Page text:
What information can we gain from the use of a single measure like Scantron Performance Series? This single measure method can only evaluate a student’s movement on this very selective test, which is normed for a selective “national” population of students. “Best-practices” in the field of statistics report that multiple measures of quantitative traits can have greater precision and thus statistical power compared to single measure studies. Why then would we settle for this single measure? In my view, an evaluation system should be a catalyst to help teachers uncover, discover, and recover the gaps in student academic growth; it should not be used to name, blame, and shame, teachers who come into this very difficult field to make a positive change in the lives of children.

Finally, our chancellor promised us that change was coming, but that along with that change, we could expect transparency, what happened to that? It is evident that the district has moved in a different direction from that which was laid out for the 2012-2013 school year, but no one has informed the teachers. Again, I am requesting that you will come to the school and provide the feedback that we need to move forward with the district and its courageous mission of “ helping Michigan students who need it the most by disrupting traditional public schooling and creating new, individualized learning opportunities for every child.”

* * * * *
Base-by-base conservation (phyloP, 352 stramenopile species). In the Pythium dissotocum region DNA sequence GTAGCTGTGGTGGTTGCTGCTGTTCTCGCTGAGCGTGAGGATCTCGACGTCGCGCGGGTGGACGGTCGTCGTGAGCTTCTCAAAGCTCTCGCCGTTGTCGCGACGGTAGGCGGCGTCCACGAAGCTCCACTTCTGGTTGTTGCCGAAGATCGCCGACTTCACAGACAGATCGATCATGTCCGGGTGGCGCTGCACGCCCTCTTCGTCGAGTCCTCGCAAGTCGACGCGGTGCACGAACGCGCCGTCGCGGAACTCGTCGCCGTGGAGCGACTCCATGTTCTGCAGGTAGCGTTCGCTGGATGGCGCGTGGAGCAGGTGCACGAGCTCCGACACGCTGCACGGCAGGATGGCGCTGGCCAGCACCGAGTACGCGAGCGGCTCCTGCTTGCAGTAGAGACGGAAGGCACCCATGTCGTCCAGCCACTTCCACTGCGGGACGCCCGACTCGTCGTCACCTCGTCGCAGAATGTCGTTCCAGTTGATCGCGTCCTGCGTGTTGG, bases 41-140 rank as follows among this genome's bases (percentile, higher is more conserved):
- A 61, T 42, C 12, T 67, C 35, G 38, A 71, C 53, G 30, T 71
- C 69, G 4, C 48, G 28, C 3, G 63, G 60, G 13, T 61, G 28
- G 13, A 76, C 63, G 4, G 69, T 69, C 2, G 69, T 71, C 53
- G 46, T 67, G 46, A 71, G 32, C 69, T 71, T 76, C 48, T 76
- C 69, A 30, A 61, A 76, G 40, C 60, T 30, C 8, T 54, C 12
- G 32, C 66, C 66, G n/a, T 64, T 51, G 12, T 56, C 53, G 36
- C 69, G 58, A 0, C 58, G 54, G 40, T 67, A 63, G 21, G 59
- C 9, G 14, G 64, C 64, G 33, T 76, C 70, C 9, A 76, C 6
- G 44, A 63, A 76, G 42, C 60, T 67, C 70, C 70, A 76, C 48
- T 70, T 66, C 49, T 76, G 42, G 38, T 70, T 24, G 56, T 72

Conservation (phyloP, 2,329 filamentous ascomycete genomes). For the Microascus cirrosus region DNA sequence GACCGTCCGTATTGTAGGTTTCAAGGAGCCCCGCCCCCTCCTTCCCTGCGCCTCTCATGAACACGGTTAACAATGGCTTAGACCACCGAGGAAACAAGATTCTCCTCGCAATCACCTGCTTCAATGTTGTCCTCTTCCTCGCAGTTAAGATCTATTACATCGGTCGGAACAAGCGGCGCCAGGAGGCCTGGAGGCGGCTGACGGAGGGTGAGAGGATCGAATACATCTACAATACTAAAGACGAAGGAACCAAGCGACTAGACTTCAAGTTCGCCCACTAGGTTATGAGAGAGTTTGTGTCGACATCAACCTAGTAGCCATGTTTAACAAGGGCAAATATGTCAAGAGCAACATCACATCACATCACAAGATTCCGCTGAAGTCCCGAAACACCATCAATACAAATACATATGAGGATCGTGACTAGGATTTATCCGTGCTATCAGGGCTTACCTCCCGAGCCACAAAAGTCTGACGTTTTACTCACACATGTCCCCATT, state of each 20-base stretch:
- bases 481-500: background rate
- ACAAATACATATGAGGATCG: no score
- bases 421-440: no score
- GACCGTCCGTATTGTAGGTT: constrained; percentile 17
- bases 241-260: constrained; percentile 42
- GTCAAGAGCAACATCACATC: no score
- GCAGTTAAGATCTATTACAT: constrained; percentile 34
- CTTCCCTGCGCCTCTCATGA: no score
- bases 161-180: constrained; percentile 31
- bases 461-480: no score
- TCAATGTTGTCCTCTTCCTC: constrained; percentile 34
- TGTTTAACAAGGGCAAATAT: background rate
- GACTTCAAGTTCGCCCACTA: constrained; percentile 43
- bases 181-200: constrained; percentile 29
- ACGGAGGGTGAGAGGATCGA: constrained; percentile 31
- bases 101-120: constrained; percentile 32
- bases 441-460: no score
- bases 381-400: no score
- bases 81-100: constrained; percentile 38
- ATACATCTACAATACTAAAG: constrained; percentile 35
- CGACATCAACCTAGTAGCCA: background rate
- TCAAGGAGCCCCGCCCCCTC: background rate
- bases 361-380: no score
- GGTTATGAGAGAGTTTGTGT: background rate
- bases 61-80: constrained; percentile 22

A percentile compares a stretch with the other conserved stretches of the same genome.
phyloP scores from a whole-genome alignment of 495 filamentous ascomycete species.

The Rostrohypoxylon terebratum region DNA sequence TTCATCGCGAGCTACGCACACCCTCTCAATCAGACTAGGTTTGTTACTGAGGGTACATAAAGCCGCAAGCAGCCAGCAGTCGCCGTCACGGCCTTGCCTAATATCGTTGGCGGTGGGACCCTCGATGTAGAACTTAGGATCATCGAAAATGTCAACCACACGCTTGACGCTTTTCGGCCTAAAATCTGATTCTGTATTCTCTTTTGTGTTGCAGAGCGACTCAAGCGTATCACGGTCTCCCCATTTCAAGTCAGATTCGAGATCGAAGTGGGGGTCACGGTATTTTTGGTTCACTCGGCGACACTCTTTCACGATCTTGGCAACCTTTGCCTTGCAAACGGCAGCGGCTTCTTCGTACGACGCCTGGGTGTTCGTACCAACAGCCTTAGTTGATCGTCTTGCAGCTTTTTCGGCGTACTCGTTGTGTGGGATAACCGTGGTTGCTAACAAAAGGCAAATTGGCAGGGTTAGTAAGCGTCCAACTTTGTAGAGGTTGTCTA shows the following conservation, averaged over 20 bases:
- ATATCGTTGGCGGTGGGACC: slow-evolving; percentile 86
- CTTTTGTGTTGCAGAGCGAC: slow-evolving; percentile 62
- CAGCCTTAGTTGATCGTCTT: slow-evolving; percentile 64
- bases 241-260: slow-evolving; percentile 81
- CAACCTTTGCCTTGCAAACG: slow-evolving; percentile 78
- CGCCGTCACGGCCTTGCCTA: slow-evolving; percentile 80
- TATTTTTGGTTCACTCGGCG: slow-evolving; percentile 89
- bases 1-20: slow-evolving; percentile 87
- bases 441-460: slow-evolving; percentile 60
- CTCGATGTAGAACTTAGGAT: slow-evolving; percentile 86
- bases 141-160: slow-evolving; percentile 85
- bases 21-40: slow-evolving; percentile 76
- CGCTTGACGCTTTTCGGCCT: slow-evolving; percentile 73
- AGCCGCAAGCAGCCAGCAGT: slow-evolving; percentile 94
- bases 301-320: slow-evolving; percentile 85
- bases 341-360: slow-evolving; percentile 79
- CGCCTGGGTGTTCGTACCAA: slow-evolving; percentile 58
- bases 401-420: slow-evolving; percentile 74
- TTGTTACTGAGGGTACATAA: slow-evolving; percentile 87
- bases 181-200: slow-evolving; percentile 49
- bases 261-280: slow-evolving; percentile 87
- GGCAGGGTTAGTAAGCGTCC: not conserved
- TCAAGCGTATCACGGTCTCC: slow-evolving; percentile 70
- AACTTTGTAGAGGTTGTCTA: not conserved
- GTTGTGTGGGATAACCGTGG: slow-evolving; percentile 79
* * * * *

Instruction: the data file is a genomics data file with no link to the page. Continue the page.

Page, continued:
Another of the responses to Mr. Donaldson’s email was from an EAA teacher who asked, “Hope all is well. Question, these ratings have no bearing on last year’s TIF correct? Is it still true the district will disburse those funds on June 11th? Thanks for taking time to clarify.”

TIF stands for “Teacher Incentive Fund”. In 2012, the EAA received a $5.9 million grant to “help the state reform district provide incentives for great teaching and school leadership.”

According to information on the USDE web site, the grant will allow the EAA to institute a performance-based compensation system in its schools. The EAA runs 15 schools that were formerly part of Detroit Public Schools. The reform district is likely to include additional schools from outside DPS for the 2013-14 school year.

EAA Chancellor John Covington described the grant as a “wonderful opportunity” for the district.

“We’re really happy about the outcome and we think our teachers and students will be the beneficiaries of this great opportunity,” he said.